EurWORK European Observatory of Working Life

Articles

EurWORK articles cover working life in Europe, in particular the fields of industrial relations and working conditions. The articles are based on quarterly reporting provided by the Network of Eurofound Correspondents.

  • Topical updates summarise and update developments around selected topics, which are relevant across a number of Member States at the same time
  • Spotlight reports cover in more depth country-level events, debates and changes in regulation related to working life, aiming to provide a balanced view of all parties’ positions
  • Research in Focus articles report on important research findings (including surveys) from the national level, often, but not exclusively, in the area of working conditions
  • In brief articles are short news items drawn from the correspondents' quarterly reports
  • Country updates summarise developments at national level and are published 4 times a year

13878 items found
  • Unions oppose privatisation of Telefónica

    At the beginning of 1997, the total privatisation of Telefónica, the largest Spanish telecommunications firm, was completed. The trade unions in the company, led by CCOO and UGT, have applied for a judicial review of this measure, demanding its suspension until the new regulatory framework for the sector is defined, and a public, universal and quality service is guaranteed in the area of telecommunications. The Supreme Court has agreed to consider the appeal but has not suspended the privatisation.
  • Civil service strike

    Following a strike call issued by French public service trade unions, a national day of action comprising strikes and demonstrations took place on 6 March.
  • A National Minimum Wage: Who, what and why?

    Until recent years, largely due to the voluntary system of industrial relations in the UK, a universal national minimum wage has never been more than a passing thought. Instead, because of the growing awareness of poor working conditions and low wages, trade boards were established in 1909 in certain "sweated trades" to set minimum wages and standards. The areas and industries under the boards' coverage began to widen, so that by the time they became known as Wages Councils (WCs) in 1945 they covered some 4.5 million workers. But from the 1960s, the WCs came under increasing criticism for three main reasons:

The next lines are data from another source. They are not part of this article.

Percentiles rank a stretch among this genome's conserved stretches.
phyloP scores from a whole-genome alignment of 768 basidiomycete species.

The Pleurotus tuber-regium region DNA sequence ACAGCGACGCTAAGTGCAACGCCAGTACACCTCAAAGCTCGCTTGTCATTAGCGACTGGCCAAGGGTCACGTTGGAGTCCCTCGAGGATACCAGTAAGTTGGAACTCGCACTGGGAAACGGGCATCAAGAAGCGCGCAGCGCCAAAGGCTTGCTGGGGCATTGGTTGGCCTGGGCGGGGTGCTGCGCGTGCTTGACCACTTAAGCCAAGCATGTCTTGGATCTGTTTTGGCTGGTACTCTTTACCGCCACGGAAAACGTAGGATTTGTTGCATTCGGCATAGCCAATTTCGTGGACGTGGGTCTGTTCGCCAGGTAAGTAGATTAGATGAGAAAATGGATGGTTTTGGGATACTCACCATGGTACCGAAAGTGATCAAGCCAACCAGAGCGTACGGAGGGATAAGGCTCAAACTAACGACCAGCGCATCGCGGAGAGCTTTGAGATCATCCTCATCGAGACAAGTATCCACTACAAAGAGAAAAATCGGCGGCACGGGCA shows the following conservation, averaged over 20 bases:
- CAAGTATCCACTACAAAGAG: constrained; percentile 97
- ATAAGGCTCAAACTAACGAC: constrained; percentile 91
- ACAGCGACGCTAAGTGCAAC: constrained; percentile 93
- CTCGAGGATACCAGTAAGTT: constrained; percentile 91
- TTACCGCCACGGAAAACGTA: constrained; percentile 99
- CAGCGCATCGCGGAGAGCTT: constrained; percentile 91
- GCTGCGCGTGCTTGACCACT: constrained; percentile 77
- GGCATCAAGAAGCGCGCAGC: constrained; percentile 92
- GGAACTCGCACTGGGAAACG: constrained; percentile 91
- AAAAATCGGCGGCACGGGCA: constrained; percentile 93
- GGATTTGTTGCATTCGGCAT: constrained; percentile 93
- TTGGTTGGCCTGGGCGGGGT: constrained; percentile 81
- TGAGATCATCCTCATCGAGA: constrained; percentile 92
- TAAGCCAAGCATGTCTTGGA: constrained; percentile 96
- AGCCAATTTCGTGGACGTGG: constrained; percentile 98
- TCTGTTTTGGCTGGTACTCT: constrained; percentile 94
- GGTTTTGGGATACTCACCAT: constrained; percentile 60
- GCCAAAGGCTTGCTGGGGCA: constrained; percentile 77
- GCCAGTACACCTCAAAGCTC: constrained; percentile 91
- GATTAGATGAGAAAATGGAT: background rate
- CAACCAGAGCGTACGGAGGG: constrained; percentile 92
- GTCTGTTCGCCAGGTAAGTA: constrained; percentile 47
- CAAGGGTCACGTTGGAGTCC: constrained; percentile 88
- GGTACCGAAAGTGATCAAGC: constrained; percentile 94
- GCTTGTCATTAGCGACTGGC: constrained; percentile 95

• New collective agreement for hospitals

    At the end of February 1997, the social partners in Luxembourg's hospital sector concluded a new collective agreement in a "cooperative" atmosphere. The deal provides for pay increases and a reduction and reorganisation of working hours for 5,000 employees.
  • Two-year collective agreement for government employees

    On 21 February 1997, theMinistry of Finance and the Danish Central Federation of State Employees (CFU) signed a new collective agreement for the period 1997-9, covering 225,000 government employees. The parties agreed on a total 4.25% increase, of which 2.9% is to be allocated for a general pay rise, and 1.35% for pensions and other purposes. Additionally, a wage adjustment scheme has been introduced to take account of private sector increases
  • Training or work experience for unskilled young people

    Unskilled young people aged between 20 and 24 must undertake training or work experience programmes in order to maintain their right to receive unemployment benefit, according to a recent amendment to the Act on Labour Market Support.
  • Telecom offers personal contracts to managers

    Telecom Eireann's plan to introduce personal contracts for 300 of its managers who report directly to senior executives must be seen in the context of the company's effort to implement a major programme of change to meet the requirements of EU-driven deregulation requirements. A Telecom redundancy package was also reactivated recently, one of several in recent years, as the company seeks to reduce costs. It is also to enter talks with the union representing general workers in Telecom, the Communications Workers Union, on a proposed IEP 110 million cost savings plan.
  • UGT assesses collective bargaining in 1996

    According to the UGT trade union confederation, during the 1996 collective bargaining round pay increases were generally settled in line with the Social Concertation Agreement for that year.
  • New agreement improves working conditions in temporary employment agencies

    On 31 January 1997, the Second National Agreement on Temporary Employment Agencies was signed. This is the second agreement reached in this sector since the activity of temporary employment agencies (TEAs) in Spain was approved in 1994. It will remain in force until 31 December 1999.
  • Battle against "clandestine" employment intensifies

    Following parliamentary controversy, a law clamping down on illegal and undeclared "clandestine" employment was adopted in February 1997.

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